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Angela Chau-Gado is the co-owner of Rosewood Foods in Edmonton.Megan Albu/The Globe and Mail

Duncan Ly of Calgary’s Foreign Concept, one of city’s premier chefs, has long been celebrated for his modern approach to Asian dining. With both Chinese and Vietnamese family roots, his cooking incorporates influences from both food cultures, among others. This year, he is one of many chefs dreaming up creative dishes to celebrate Lunar New Year, which begins Tuesday.

“I think a lot of chefs who grew up celebrating Lunar New Year want to continue to celebrate it, but also want to add their cooking touches to what is traditionally served,” says the chef. “[It’s an] opportunity to get innovative and create something special while still showcasing [ingredients] that are traditionally served.”

The chef’s Lunar New Year feast this weekend has manifested in the form of a four-course set menu that offers everything from a Dungeness crab soup with caramelized scallops to lemongrass-glazed duck with baby bok choy and cellophane noodles.

In general, dumplings represent prosperity and in the chef’s family, he recalls that his mother would make taro root dumplings during holidays and special occasions. His taro root dumplings are an ode to his mother, of course, but lightly reimagined with a ground lamb filling and served with cumin-dusted lamb chops.

“I always try to keep the integrity of a dish, but then think how can I add my spin or touch to it so it’s not the same dish that you can get anywhere else during [this time of year],” Mr. Ly says. “I am proud of my heritage and proud of where I come from. I’ve not always felt like that growing up, so it’s important for me to remind myself of my heritage … and be able to showcase it through our cuisine.”

He says Calgarians have been very receptive to his Lunar New Year offerings at Foreign Concept over the years and his menu for Year of the Tiger is another sold-out celebration.

Edmonton’s Angela Chau-Gado is the co-owner of Rosewood Foods, a popular casual eatery that places its focus on well-crafted sandwiches, coffee, baked goods (including its especially popular crullers) and natural wine. With her eatery approaching its second birthday in the spring, this weekend marks Rosewood’s second Lunar New Year takeout dinner offering.

As with Mr. Ly’s menu, Ms. Chau-Gado’s is sold out, but also an ode to traditional flavours and dishes that her family has enjoyed at yearly celebrations, yet with a contemporary twist.

Above, Mom's Sticky Rice with Lapcheong and Shiitake. Below, the Black Sesame Cruller.Megan Albu/The Globe and Mail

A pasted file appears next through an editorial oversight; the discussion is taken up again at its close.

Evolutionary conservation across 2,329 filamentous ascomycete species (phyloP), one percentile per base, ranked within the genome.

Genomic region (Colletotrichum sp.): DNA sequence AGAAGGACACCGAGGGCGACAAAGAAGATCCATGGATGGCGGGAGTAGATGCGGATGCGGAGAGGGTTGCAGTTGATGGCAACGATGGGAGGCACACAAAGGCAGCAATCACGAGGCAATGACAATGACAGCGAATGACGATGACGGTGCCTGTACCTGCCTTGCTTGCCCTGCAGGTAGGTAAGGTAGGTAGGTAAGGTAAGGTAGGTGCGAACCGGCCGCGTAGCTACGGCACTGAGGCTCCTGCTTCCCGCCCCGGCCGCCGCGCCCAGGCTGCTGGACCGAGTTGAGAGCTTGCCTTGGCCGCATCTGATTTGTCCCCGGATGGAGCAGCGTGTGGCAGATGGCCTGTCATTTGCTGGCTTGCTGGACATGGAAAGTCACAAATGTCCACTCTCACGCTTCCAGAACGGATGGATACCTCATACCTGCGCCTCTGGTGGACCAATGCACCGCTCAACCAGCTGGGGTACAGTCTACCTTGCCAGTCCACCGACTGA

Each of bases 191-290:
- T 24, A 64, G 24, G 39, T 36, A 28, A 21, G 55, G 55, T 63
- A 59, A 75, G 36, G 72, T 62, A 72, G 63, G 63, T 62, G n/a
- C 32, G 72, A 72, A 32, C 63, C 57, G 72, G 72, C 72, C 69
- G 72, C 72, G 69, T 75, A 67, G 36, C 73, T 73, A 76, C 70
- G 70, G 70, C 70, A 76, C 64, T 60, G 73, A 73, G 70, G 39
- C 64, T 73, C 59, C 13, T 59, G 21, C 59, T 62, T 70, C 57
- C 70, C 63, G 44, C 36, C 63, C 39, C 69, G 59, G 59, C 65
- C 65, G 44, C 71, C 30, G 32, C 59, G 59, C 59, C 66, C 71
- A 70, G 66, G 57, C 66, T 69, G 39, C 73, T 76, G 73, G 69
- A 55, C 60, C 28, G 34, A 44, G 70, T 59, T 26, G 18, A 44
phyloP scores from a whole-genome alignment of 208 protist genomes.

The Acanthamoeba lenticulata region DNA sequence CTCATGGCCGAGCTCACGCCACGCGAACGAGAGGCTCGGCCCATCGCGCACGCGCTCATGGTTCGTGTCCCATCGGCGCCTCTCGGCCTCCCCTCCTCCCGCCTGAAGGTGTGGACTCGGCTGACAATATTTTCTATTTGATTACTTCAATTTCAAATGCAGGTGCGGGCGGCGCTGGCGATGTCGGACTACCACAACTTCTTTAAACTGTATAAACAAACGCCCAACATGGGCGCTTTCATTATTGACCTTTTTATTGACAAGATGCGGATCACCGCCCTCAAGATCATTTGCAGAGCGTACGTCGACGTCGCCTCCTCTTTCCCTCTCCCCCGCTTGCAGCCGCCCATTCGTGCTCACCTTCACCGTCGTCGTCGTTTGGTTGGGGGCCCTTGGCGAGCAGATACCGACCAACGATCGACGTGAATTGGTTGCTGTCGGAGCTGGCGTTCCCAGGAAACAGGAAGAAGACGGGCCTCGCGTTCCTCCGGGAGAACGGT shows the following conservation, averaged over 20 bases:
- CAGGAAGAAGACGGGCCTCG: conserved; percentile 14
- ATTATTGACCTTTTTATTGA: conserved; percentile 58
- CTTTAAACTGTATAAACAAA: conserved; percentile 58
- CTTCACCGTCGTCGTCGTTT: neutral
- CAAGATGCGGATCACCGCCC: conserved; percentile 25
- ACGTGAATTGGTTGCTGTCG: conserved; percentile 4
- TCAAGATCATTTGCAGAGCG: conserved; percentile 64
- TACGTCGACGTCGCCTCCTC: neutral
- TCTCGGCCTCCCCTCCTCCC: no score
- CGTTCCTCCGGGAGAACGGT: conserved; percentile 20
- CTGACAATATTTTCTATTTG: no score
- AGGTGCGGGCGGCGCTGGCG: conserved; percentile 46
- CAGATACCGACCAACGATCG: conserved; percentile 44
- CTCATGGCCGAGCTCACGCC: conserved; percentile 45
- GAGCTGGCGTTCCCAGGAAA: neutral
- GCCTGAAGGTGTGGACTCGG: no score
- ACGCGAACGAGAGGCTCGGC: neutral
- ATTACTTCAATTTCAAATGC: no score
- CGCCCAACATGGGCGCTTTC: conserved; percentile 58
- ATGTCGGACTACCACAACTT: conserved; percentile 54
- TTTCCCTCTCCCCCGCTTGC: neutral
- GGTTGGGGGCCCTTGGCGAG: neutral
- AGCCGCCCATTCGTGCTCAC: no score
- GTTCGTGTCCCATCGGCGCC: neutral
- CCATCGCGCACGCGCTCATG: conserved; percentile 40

“It’s part of my culture and it is something that we want to celebrate each year [at our restaurant]. Just like how people celebrate Christmas or Ukrainian Christmas, this is an important time for people in the Chinese community as well as Vietnamese and Korean communities,” she says.

Her mother, Linh Luong, takes most of the reins for the Lunar New Year dishes, which include the longevity symbolic Dan Dan noodles (locally made noodles with preserved mustard greens, ground pork and sesame chili sauce) and prosperity-symbolic spring rolls (with ginger-apricot dipping sauce) and delicious-sounding black sesame crullers.

“Last year our takeout dinners sold out in a week, but this year it happened in just a couple of days,” Ms. Chau-Gado says. “We’re also happy to be donating 10 per cent of our Lunar New Year dinner proceeds to the Edmonton Chinatown Care Centre.”

Chef Eva Chin spent several years leading kitchens in Vancouver before making her way to Toronto. Now, as the executive chef of Avling Kitchen and Brewery, she’s launched a Lunar New Year menu for 2022 that aims to incorporate Canadian ingredients into traditional Chinese dishes.

Five Spice Crispy Chicken Wings from Rosewood Foods.Megan Albu/The Globe and Mail

“Being able to interpret Lunar New Year food through Canadian-grown ingredients truly defines what I perceive as ‘immigrant food’. For many years our previous generations had to adapt to where they’ve resettled and use what was most abundant around them,” Ms. Chin says.

Her takeout dinner is available for order via Avling’s website from Feb. 1 to 8 (must be ordered by Feb. 1) and is comprised of nine dishes complemented by three varieties of barrel-aged beer. A portion of the dinner sales will be donated to the Asian Gold Ribbon Campaign.

For a special dessert for the Year of the Tiger, the chef milled wild rice and sourced small-batch maple syrup to create her own take on nian gao (Chinese New Year cake). Traditionally steamed, the chef has opted to bake it to add additional texture and in honour of a butter mochi crust technique her grandmother used to prepare.

“Today I find joy in rediscovering [my ancestors] footsteps by encouraging myself to learn how I can integrate my family’s culture and traditions with Canadian-grown ingredients.”

With a busy week ahead in the kitchen, the chef says she is still making time to celebrate the new year with friends and colleagues.

“Even after working all week I will still find the most joy in cooking and feeding those closest to me,” Ms. Chin says. “For Lunar New Year at home I will most likely be wrapping dumplings and steaming fish for my friends in Toronto.”

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